On Tue, 27 Apr 2004, Rick Moen wrote:
> Hmm, I'd have to look that up. That was based on materials I have
> at home, before I left for the day.
There's a spec on serial-ata.org for port-multiplexing, presumably to
allow one to have intelligent backplanes that then just need only one
S-ATA connection to the host. (or even two, if the host/devices
support that pending multi-path spec).
> [Future doubling of theoretical SATA bus bandwidth limits]
You brought that one up.
> > Yeah, only way beyond SCSI. but hey.
> See, _right here_, this is the single most spectacular pons
> asinorum that ATA advocates get stuck on: A theoretical bus speed
> limit is significant only if there's some prospect of ever being
> bottlenecked by it.
Did I say otherwise? Also, if you have a multiplexing SATA backplane,
the extra bandwidth _will_ be useful. No single drive may be able to
use 1.5GB/s, but 15 of them will get very close with todays high-end
Indeed, why exactly is it you never see SCSI buses with more than 4
devices on them, even though the bus can address 15 devices (+1
host), least not on any sane setups. Even U320, the absolute fastest,
could take 8 drives, at best, given not-too-fast drives before
> Since ATA cannot support disconnected operation (only one device
> per chain can carry out operations at a time),
This is irrelevant to SATA as it is point-to-point, except for the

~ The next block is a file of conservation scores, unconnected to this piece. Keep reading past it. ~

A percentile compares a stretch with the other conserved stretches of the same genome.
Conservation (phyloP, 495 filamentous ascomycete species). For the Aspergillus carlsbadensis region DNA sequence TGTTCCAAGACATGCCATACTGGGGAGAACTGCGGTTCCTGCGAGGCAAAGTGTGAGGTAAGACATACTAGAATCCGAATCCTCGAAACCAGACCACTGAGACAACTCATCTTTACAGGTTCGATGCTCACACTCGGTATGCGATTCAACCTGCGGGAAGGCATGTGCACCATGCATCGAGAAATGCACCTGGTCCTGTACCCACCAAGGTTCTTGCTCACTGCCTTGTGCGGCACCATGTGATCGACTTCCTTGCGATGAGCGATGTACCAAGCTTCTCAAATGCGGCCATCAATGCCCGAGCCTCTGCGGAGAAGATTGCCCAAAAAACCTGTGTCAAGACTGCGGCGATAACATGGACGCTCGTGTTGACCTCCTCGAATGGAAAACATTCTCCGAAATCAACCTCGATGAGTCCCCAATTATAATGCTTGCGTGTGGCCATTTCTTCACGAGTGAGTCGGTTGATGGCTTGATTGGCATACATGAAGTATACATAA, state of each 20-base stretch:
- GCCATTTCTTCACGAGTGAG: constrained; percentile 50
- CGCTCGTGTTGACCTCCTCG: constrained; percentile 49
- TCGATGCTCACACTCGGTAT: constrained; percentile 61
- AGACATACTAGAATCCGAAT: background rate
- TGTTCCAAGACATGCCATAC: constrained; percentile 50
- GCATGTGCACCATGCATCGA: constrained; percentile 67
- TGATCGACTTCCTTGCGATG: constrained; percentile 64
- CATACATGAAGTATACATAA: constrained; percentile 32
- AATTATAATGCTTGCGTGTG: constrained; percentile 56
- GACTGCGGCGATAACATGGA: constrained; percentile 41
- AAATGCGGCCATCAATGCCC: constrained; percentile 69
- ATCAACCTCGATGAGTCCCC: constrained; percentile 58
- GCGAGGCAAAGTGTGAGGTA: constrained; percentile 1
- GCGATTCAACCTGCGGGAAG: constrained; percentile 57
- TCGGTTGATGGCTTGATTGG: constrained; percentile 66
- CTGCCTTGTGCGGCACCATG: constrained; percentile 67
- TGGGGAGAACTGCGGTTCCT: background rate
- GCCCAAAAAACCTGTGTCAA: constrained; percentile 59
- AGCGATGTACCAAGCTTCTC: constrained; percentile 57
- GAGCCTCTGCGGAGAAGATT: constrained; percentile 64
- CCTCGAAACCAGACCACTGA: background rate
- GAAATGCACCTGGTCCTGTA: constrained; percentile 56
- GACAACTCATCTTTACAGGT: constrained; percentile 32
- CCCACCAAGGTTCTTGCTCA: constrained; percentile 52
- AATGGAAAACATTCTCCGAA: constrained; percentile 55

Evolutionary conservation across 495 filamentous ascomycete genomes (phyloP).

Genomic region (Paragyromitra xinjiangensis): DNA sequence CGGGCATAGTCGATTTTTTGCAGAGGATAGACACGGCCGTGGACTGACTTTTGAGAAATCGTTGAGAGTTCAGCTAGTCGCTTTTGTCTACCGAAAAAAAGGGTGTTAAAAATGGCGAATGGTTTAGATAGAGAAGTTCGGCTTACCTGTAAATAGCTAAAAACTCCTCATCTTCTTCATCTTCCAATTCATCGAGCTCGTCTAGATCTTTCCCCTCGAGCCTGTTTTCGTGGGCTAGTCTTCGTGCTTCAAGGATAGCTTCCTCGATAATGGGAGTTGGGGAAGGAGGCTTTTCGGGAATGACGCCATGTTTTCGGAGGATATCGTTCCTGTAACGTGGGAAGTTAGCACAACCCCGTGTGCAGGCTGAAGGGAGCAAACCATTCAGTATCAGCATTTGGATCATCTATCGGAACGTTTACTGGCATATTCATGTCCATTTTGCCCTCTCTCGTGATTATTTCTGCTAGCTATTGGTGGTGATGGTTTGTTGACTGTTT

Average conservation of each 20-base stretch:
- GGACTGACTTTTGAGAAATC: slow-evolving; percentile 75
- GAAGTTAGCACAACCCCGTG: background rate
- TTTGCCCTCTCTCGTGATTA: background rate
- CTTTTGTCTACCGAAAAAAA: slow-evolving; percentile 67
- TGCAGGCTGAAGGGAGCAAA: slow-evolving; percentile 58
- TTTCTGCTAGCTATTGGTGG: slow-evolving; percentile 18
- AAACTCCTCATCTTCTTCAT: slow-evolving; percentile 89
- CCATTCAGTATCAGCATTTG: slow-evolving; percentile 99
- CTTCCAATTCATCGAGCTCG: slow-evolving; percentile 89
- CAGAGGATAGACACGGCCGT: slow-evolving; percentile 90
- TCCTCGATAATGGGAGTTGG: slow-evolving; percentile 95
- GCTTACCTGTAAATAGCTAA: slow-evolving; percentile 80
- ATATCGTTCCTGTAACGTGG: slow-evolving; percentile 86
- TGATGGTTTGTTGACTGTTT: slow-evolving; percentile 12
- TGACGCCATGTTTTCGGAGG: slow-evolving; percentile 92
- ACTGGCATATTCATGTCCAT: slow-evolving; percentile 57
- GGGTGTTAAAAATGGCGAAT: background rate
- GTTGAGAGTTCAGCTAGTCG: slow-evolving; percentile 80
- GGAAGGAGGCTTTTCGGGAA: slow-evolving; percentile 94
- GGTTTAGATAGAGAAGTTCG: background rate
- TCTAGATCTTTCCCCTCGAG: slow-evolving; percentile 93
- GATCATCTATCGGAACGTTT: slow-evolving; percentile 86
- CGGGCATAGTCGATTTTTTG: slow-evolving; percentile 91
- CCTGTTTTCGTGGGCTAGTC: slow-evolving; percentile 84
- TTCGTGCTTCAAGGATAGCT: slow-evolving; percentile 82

case of multiplexing, see above. There is no other device on the link
to the host with which one could contend with, where disconnected
commands would help.
> saturate ATA/100.
What has ATA/100 got to do it with?
> Minor amounts of device-connection latency aside, there is thus
> _zero benefit_ from higher ATA bus-transfer speed ceilings, almost
> certainly for the medium future (2-3 years).
Who is talking about P-ATA? I wouldnt use P-ATA for multi-disk arrays
in a machine (unless each disk is behind its own SCSI bridge), I
wasnt suggesting such use either. Stop it.
> saturate the bus under real-world conditions. And guess what? It
Niall, care to step in? please.. :)
However, we were not discussing P-ATA, we were discussing S-ATA.
S-ATA at last lets one attach multiple disks in a sane fashion.
> When U320 starts being obsolete, I'll be out there looking at what
> makes sense then for real computing. Could be FC, could be
> Infiniband, could even be some outgrowth of IEEE-1394.
Fibre Channel, yum. Insane for home use though. Good luck finding an
FC controller with linux support with anyway decent drivers.
> And I have no more time for what is clearly a fruitless discussion.
Absolutely, no small part due to your insistence on talking about
P-ATA. Very annoying.
Paul Jakma paul at clubi.iepaul at jakma.org Key ID: 64A2FF6A
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